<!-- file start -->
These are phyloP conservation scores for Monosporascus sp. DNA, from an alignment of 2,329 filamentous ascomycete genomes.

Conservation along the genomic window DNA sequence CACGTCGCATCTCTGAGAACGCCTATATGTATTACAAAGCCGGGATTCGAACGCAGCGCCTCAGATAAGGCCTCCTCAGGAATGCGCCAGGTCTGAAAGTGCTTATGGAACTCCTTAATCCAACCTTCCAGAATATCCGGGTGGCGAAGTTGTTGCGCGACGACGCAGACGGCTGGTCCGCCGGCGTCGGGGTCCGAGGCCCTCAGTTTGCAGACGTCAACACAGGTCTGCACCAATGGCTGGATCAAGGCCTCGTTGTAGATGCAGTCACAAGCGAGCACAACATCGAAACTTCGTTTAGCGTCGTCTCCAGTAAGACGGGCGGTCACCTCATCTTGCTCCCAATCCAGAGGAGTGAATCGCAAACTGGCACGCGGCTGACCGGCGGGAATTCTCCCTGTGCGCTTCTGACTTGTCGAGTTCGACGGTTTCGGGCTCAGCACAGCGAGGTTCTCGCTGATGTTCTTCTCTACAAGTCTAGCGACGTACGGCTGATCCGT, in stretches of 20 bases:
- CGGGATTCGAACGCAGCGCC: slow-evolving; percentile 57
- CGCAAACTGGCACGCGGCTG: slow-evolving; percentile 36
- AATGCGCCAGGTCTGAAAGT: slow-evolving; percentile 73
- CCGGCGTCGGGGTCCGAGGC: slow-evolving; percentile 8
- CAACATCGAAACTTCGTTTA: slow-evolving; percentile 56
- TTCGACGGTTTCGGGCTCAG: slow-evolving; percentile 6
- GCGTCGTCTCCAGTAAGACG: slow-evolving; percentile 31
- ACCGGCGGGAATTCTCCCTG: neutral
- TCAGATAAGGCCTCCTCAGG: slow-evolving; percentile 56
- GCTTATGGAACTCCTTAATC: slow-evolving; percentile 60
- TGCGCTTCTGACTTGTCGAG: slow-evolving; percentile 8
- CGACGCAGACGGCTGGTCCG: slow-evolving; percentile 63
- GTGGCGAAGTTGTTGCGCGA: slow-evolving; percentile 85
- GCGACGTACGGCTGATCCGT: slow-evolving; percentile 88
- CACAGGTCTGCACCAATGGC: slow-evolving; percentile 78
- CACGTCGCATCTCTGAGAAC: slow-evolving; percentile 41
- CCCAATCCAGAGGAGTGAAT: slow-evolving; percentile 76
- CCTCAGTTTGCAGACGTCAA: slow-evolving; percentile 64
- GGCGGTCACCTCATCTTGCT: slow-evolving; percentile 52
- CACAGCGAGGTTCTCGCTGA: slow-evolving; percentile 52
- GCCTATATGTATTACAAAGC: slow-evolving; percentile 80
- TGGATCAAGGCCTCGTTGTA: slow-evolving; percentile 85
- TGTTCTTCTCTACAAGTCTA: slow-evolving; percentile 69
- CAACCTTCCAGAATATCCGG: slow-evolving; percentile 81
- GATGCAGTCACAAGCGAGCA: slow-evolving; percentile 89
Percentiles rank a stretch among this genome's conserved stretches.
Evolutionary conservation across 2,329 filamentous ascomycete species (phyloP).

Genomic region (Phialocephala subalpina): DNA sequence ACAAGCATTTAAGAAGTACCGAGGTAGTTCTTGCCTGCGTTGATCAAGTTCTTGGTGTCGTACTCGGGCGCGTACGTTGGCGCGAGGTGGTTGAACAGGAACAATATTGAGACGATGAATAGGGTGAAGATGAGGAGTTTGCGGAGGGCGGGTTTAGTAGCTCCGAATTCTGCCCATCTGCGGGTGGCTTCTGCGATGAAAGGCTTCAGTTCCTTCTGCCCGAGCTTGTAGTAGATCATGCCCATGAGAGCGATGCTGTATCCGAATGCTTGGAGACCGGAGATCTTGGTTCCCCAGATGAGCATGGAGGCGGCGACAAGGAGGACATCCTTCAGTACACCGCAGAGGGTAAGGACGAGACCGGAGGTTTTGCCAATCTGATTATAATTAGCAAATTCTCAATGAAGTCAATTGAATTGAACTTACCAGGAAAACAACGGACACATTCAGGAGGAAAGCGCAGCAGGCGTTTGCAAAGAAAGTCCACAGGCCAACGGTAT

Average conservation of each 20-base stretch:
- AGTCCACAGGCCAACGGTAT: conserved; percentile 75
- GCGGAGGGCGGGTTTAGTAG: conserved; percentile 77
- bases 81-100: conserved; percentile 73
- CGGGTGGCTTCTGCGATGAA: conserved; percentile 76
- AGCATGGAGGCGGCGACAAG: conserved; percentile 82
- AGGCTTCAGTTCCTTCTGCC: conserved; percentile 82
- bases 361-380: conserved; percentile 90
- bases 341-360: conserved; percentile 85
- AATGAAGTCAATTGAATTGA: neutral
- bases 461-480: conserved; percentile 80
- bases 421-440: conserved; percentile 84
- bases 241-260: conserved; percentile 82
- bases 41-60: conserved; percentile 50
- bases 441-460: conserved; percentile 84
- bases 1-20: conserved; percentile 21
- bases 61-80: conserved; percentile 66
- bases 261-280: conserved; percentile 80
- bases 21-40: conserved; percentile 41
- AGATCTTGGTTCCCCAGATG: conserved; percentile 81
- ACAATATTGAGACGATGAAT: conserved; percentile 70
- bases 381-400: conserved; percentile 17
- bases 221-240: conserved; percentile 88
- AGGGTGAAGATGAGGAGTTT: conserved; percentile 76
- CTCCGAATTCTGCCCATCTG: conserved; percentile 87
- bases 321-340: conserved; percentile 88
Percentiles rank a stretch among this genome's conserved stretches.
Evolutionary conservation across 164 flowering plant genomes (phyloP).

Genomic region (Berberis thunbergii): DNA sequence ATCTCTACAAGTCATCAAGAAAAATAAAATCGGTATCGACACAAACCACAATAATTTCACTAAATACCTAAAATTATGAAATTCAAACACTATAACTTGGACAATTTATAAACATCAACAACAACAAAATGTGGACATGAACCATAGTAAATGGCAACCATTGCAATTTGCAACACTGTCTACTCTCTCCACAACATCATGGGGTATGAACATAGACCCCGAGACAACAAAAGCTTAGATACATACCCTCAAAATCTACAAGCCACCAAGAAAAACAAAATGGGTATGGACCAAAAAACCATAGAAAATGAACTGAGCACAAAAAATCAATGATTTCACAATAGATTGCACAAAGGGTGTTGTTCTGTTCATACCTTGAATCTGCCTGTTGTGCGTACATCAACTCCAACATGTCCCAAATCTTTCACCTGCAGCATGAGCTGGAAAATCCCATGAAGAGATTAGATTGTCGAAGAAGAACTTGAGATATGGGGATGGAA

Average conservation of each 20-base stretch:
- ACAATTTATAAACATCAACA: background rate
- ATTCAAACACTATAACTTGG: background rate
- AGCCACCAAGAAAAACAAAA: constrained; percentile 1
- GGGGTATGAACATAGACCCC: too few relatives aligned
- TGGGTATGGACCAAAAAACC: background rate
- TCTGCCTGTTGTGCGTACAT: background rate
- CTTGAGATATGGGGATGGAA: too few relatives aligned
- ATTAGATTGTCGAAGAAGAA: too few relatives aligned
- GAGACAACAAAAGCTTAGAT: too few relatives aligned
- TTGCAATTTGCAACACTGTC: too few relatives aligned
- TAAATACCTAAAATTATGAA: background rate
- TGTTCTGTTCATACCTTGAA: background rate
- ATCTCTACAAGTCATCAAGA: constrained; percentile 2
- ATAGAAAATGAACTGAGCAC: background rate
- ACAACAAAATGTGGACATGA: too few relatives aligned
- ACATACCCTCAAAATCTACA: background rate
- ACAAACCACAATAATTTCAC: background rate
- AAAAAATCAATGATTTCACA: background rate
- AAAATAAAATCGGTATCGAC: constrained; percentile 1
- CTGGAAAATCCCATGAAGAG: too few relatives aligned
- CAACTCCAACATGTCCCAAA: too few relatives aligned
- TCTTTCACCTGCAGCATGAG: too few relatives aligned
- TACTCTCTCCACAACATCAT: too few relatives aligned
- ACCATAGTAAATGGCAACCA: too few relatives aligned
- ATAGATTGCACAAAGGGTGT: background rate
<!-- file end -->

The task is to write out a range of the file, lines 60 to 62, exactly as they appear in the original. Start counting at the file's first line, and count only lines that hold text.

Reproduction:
Average conservation of each 20-base stretch:
- ACAATTTATAAACATCAACA: background rate
- ATTCAAACACTATAACTTGG: background rate